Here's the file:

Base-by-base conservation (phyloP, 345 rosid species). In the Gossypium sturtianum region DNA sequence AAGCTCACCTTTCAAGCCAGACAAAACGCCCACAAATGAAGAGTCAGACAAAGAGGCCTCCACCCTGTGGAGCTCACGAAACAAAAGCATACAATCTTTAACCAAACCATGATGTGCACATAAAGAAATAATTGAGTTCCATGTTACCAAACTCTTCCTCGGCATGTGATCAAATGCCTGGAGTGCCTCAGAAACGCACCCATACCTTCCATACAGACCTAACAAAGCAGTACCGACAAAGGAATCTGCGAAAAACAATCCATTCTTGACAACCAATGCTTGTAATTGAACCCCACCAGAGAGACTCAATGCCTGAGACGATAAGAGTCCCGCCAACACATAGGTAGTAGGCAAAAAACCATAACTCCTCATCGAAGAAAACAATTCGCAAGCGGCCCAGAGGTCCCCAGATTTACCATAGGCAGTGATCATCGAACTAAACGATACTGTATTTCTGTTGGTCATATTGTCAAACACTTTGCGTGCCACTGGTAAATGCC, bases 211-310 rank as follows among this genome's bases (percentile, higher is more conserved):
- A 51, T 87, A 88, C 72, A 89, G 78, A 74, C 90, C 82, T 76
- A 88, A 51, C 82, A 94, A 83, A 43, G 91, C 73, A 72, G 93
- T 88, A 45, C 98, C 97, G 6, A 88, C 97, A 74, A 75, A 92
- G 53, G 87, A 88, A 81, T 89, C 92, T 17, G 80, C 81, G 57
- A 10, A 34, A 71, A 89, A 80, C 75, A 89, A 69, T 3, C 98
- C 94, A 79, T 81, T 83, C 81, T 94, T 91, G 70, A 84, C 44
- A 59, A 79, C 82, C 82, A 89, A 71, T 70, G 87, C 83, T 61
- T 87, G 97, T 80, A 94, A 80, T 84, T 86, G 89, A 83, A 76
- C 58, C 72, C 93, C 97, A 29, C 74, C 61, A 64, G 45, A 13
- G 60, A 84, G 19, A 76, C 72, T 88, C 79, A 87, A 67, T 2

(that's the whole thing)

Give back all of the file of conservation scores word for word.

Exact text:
Base-by-base conservation (phyloP, 345 rosid species). In the Gossypium sturtianum region DNA sequence AAGCTCACCTTTCAAGCCAGACAAAACGCCCACAAATGAAGAGTCAGACAAAGAGGCCTCCACCCTGTGGAGCTCACGAAACAAAAGCATACAATCTTTAACCAAACCATGATGTGCACATAAAGAAATAATTGAGTTCCATGTTACCAAACTCTTCCTCGGCATGTGATCAAATGCCTGGAGTGCCTCAGAAACGCACCCATACCTTCCATACAGACCTAACAAAGCAGTACCGACAAAGGAATCTGCGAAAAACAATCCATTCTTGACAACCAATGCTTGTAATTGAACCCCACCAGAGAGACTCAATGCCTGAGACGATAAGAGTCCCGCCAACACATAGGTAGTAGGCAAAAAACCATAACTCCTCATCGAAGAAAACAATTCGCAAGCGGCCCAGAGGTCCCCAGATTTACCATAGGCAGTGATCATCGAACTAAACGATACTGTATTTCTGTTGGTCATATTGTCAAACACTTTGCGTGCCACTGGTAAATGCC, bases 211-310 rank as follows among this genome's bases (percentile, higher is more conserved):
- A 51, T 87, A 88, C 72, A 89, G 78, A 74, C 90, C 82, T 76
- A 88, A 51, C 82, A 94, A 83, A 43, G 91, C 73, A 72, G 93
- T 88, A 45, C 98, C 97, G 6, A 88, C 97, A 74, A 75, A 92
- G 53, G 87, A 88, A 81, T 89, C 92, T 17, G 80, C 81, G 57
- A 10, A 34, A 71, A 89, A 80, C 75, A 89, A 69, T 3, C 98
- C 94, A 79, T 81, T 83, C 81, T 94, T 91, G 70, A 84, C 44
- A 59, A 79, C 82, C 82, A 89, A 71, T 70, G 87, C 83, T 61
- T 87, G 97, T 80, A 94, A 80, T 84, T 86, G 89, A 83, A 76
- C 58, C 72, C 93, C 97, A 29, C 74, C 61, A 64, G 45, A 13
- G 60, A 84, G 19, A 76, C 72, T 88, C 79, A 87, A 67, T 2